Political editor WALTER CRONXITE on a somewhat fractious outcome to the Conservatives’ vote on who will represent the party in the 2020 London Assembly elections
Neil “Father Jack” Garratt, the councillor for Belmont ward, will be the Conservative candidate for the Sutton and Croydon constituency in next year’s London Assembly elections.
This is hugely embarrassing for one of the Croydon-based candidates, used house salesman Joe Lee, who had arranged for a public appearance in Norbury tomorrow alongside the Tory candidate for London Mayor, Shaun Bailey, to announce his selection… Whoops.
But then, Lee, a former Liberal Democrat, has never actually managed to win an election.
The outcome of last night’s meeting, held at the Grand Sapphire Hotel on the Purley Way, means that Garratt – who has a reputation for a sometimes colourful use of language on social media – could very easily land the £56,000 a year City Hall position next May: ever since the first London Assembly elections in 2000, Sutton and Croydon has been a Conservative hold, even with a candidate as lazy and ineffectual as “Silent” Steve O’Connell.
O’Connell, the Kenley councillor who has been an Assembly Member since 2008, has opted not to stand again next year, hence the selection meeting last night, which ended with some Conservatives from Croydon bitterly accusing their Sutton colleagues of deliberately “packing out the meeting” to get Garratt selected.
Clearly, the concept of the democratic process and “getting out the vote” must be alien to those Croydon Tories, many of whom seemed shocked by the outcome. And they may also have forgotten the kindergarten skill of counting: estimates put the number of Croydon Tories in the room as double that of their Sutton colleagues, with around 80 of the 120 or so in the room.
That Garratt won suggests that many Croydon Conservatives must have supported the only Sutton candidate on the shortlist, just another indication that Tories in Croydon always struggle to select someone of colour when there is a safe seat to contest.
Publicly, they tried to put a brave face on things.
“Huge congratulations to Neil Garratt – our Croydon and Sutton Conservatives GLA candidate,” wrote Mario Creatura, the Coulsdon councillor who had been prominent in his support for Lee.
Creatura, who looks after Prime Minister Theresa Mayhem’s Twitter feed from Downing Street, helpfully added a bit of Garratt biography, for those Croydon Tories who have never heard of him: “Son of a bus driver, grew up on a council estate – he knows what London needs. Just the champion that we need in City Hall,” Creatura claimed.
More than 12 hours after the voting ended, Inside Croydon could find no sign on Lee’s Twitter feed of any message of congratulations to Garratt. Nor did Lee or the other defeated candidates do the usual thing and wait to appear in the obligatory post-ballot photograph. Lee, Stephen Carr and Simon Hoar are conspicuous by their absence from that picture.
The official Croydon Conservative Twitter feed proclaimed that they were “delighted” by the result.
“Shocked more like,” one of their Sutton colleagues told Inside Croydon this morning.
“They were not expecting that at all.”
The decision was taken by about 120 Conservative members drawn from five parliamentary constituencies across both boroughs, something which does not augur well for the number of campaigners likely to be available to canvass to get Garratt elected next May.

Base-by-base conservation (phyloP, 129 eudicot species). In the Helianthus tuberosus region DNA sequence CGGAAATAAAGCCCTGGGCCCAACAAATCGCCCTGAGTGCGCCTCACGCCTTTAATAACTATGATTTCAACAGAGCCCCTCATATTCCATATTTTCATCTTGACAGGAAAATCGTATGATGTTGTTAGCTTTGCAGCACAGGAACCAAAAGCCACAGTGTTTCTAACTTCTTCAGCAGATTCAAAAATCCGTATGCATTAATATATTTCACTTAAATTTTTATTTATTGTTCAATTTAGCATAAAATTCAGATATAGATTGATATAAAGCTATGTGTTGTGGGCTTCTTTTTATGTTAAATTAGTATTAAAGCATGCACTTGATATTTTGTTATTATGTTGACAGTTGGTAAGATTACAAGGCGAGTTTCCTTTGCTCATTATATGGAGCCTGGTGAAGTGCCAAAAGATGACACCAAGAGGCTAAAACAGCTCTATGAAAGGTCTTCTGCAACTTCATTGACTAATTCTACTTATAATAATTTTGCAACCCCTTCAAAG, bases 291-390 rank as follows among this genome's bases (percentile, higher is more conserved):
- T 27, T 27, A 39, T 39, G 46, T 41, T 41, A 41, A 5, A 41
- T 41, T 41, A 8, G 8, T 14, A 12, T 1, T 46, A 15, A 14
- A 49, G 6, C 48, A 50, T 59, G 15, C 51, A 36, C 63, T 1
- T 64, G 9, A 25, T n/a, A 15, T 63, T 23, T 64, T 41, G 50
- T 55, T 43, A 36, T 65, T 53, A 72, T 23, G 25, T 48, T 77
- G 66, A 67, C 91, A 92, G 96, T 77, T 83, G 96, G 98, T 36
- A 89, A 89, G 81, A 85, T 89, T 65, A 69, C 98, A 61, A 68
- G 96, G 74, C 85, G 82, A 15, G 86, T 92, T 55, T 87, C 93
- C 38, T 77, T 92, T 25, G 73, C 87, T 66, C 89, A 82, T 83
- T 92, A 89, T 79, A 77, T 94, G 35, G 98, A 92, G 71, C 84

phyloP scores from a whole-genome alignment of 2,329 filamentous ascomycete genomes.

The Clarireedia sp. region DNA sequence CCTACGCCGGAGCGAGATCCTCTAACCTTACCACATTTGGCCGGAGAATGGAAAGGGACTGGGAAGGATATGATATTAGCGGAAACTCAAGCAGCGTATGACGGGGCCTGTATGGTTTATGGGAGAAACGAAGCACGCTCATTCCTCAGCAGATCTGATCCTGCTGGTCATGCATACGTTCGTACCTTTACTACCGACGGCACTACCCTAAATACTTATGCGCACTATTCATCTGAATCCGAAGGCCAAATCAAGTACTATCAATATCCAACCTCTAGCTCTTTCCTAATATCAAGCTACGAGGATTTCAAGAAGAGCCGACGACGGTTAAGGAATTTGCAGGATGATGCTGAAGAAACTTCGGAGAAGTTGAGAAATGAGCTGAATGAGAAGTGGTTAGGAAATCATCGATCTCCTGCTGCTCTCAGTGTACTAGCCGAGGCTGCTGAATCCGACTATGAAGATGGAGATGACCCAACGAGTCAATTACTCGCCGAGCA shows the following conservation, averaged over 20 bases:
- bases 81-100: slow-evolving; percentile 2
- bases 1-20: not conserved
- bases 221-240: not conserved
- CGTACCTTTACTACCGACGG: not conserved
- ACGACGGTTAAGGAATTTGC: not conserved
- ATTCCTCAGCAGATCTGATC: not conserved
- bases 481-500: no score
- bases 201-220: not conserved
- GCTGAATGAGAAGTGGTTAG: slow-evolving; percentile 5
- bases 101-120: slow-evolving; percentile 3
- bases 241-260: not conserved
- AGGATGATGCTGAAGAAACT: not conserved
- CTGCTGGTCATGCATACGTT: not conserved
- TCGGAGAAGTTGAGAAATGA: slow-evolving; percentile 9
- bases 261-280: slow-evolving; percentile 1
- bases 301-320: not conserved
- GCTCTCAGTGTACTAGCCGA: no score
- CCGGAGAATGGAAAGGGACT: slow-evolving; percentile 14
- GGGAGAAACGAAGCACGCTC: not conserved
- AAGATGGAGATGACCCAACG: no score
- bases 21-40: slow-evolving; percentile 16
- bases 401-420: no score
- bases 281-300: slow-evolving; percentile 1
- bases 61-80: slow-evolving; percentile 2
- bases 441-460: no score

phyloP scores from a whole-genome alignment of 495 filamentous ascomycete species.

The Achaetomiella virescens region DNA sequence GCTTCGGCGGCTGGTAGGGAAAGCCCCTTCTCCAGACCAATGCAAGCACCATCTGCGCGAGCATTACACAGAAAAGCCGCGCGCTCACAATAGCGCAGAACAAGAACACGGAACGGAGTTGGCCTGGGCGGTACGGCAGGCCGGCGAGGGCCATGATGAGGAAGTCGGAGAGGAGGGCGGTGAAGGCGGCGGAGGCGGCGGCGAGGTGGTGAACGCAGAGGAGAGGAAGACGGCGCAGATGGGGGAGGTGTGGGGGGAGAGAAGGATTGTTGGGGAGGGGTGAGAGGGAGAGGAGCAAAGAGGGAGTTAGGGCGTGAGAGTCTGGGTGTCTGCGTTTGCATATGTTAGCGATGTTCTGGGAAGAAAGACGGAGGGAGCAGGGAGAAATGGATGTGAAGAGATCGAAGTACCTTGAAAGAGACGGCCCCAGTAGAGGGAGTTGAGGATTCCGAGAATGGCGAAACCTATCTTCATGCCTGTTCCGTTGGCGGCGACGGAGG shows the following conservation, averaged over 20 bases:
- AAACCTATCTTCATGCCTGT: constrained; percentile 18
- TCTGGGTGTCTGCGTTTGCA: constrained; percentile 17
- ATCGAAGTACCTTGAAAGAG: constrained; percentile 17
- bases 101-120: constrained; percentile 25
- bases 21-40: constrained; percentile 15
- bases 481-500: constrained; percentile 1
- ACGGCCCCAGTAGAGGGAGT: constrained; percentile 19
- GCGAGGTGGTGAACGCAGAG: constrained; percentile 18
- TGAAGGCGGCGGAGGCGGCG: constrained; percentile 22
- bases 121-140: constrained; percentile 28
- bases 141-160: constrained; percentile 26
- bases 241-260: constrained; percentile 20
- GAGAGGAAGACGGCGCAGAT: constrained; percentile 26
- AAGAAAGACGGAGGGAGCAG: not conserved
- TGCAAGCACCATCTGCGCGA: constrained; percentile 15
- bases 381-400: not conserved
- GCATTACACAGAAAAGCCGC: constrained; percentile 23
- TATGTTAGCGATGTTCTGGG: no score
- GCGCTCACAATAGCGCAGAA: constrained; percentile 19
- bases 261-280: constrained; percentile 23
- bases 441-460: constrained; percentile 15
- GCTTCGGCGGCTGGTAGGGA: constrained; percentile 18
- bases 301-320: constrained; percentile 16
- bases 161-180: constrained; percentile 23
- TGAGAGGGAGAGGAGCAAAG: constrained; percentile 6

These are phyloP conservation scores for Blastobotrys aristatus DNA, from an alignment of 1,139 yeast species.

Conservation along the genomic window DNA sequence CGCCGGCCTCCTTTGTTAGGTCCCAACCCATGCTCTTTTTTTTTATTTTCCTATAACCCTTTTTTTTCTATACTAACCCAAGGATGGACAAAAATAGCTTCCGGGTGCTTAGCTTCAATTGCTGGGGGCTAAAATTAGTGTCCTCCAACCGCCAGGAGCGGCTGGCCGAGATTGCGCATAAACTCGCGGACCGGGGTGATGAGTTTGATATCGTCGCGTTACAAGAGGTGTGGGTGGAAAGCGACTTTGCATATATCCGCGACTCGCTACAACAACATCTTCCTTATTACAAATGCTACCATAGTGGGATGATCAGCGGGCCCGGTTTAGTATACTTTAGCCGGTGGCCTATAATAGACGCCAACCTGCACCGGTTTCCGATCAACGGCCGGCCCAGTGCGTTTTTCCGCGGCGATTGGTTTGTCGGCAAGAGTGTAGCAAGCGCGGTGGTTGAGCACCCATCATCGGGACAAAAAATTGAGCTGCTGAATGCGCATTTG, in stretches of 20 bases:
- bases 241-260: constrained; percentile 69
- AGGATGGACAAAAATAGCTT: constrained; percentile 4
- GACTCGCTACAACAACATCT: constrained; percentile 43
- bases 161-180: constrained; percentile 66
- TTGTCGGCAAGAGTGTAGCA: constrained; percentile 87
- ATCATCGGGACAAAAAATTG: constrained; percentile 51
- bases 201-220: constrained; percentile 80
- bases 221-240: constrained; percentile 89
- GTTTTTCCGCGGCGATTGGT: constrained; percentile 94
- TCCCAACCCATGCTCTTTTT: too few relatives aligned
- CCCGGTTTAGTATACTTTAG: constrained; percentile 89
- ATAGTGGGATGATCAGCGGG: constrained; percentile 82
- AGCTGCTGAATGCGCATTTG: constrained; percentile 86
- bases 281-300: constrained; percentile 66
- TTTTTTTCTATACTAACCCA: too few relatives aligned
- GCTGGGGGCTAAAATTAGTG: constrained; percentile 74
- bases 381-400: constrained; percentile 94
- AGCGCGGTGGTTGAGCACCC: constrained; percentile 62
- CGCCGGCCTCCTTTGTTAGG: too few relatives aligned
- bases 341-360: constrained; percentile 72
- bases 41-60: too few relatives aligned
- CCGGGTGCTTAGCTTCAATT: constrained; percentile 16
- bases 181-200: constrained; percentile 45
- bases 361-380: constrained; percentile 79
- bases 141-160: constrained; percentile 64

The relatively low turn-out might be in part due to the uninspiring four-strong, mainly Gammon shortlist.
Or it might be because local Tories managed to prove that they really cannot organise a piss up in a three-star hotel: the Grand Sapphire is dry, without a licence to sell alcohol. As the meeting broke up, the two factions headed off in different directions to try to find a pub either to celebrate or conduct an immediate post mortem into where it had all gone wrong.
Ahead of proceedings, some in the room had suspected that Croydon Tories would hold sway. “Croydon provides the candidate, Sutton provides the votes,” was how one observer characterised how the London elections in 2012 and 2016 had panned out.
But the quality of the candidate presentations last night was surprisingly poor, even by third-rate, local Conservative politicians’ standards. “Some Croydon candidates embarrassed themselves with responses to questions regarding Sutton.”
Stephen Carr was the first candidate to be eliminated. “He was dreadful,” another observer remarked. “How did he manage to survive so long as leader of Bromley Council I just don’t understand.”
Next out was Purley councillor Simon “Cheap” Hoar, who missed out going into the final round of voting by a single vote, 35 to 34 to Lee. Hoar’s partner, a Tory member and past council election candidate, hadn’t bothered to show up for the selection meeting.
That made it a final showdown between Lee and Garratt.
Lee had much support from a large BAME contingent from Croydon North. While Garratt’s presentation had been good on detail, including knowledge of Croydon and its issues, Lee had been less convincing. “Smarmy and obsequious,” was how he was described, “as you’d expect from an estate agent.”
Garratt won the final round by 10 votes, 61 to 51.
“Only Hoar could have realistically beaten Garratt,” one Tory source at the meeting said. “Croydon’s split loyalties blew it.”
Garratt, who is the Tories’ spokesman on finance on Sutton Council, will be out and about in Wallington North tomorrow lunchtime, campaigning for the Conservative by-election candidate Charlotte Leonard, accompanied for the first time by Mayoral candidate Shaun Bailey.
Look out for the compulsory selfies on social media, and see the number of Croydon Tories who turn up. You’ll be able to count them on the fingers of one hand.
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